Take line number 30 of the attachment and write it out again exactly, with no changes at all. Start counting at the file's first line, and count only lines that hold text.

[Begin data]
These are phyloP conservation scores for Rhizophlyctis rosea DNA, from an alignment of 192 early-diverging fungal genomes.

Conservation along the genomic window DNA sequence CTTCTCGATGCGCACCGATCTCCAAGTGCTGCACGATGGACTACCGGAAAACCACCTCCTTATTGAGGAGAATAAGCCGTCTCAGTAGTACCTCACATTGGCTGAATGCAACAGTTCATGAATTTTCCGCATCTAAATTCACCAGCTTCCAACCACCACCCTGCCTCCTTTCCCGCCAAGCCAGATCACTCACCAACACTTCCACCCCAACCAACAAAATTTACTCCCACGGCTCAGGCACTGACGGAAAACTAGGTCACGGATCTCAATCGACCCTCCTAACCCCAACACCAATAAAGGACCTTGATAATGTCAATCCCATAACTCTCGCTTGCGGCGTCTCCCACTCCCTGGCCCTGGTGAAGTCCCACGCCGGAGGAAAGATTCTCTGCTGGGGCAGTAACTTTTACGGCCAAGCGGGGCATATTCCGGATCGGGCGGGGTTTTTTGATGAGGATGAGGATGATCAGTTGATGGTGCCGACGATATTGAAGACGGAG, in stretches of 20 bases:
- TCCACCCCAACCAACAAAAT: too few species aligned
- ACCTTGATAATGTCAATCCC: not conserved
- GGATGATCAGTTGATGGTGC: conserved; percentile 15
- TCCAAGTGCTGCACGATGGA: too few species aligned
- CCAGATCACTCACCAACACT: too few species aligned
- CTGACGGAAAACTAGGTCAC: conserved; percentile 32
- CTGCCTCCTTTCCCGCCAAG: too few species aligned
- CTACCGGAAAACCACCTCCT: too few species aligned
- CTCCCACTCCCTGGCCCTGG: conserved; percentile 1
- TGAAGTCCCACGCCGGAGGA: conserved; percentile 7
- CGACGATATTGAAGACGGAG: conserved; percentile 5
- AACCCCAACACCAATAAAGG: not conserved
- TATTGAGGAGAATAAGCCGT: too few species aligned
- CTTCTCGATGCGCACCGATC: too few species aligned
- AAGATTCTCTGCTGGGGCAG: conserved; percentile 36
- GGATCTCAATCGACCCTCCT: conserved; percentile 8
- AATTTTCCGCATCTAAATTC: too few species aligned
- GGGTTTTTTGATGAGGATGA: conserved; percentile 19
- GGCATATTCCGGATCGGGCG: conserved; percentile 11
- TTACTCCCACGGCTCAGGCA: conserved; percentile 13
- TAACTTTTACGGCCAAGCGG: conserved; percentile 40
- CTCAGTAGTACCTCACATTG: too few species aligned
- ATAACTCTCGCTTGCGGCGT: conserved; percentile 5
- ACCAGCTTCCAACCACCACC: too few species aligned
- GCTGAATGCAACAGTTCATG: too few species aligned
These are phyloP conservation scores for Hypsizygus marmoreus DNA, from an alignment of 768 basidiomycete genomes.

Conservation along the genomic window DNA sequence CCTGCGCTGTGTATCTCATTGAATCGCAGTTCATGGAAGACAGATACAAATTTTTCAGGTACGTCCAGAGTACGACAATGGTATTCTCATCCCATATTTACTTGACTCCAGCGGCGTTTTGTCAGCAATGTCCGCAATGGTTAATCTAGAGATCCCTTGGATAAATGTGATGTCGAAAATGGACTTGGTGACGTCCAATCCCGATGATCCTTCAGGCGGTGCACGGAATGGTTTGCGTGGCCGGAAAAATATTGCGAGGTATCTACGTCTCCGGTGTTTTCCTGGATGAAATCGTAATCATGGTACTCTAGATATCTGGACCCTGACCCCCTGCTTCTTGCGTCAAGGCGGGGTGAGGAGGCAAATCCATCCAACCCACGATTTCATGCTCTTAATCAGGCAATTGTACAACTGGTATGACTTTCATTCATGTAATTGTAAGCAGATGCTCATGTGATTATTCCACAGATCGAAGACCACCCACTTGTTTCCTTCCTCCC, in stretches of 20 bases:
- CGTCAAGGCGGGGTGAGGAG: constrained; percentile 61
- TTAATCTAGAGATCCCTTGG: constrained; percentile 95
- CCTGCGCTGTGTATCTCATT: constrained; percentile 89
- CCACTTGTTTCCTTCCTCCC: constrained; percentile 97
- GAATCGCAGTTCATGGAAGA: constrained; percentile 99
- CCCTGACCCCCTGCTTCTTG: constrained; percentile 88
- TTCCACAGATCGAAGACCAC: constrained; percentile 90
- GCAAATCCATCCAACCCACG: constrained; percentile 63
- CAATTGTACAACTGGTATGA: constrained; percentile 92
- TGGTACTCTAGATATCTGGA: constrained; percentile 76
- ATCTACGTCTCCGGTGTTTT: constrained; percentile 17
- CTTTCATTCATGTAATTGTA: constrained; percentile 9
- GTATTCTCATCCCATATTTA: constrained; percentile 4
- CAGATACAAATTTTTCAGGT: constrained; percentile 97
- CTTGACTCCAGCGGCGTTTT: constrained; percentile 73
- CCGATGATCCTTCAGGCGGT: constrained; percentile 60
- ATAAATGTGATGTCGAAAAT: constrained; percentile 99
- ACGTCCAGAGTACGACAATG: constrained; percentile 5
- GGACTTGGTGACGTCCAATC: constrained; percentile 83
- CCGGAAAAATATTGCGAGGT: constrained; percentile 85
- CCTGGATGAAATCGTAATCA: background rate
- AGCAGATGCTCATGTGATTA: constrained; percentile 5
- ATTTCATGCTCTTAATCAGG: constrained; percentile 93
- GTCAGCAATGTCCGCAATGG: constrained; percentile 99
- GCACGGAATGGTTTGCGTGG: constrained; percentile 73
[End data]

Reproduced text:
- CGTCAAGGCGGGGTGAGGAG: constrained; percentile 61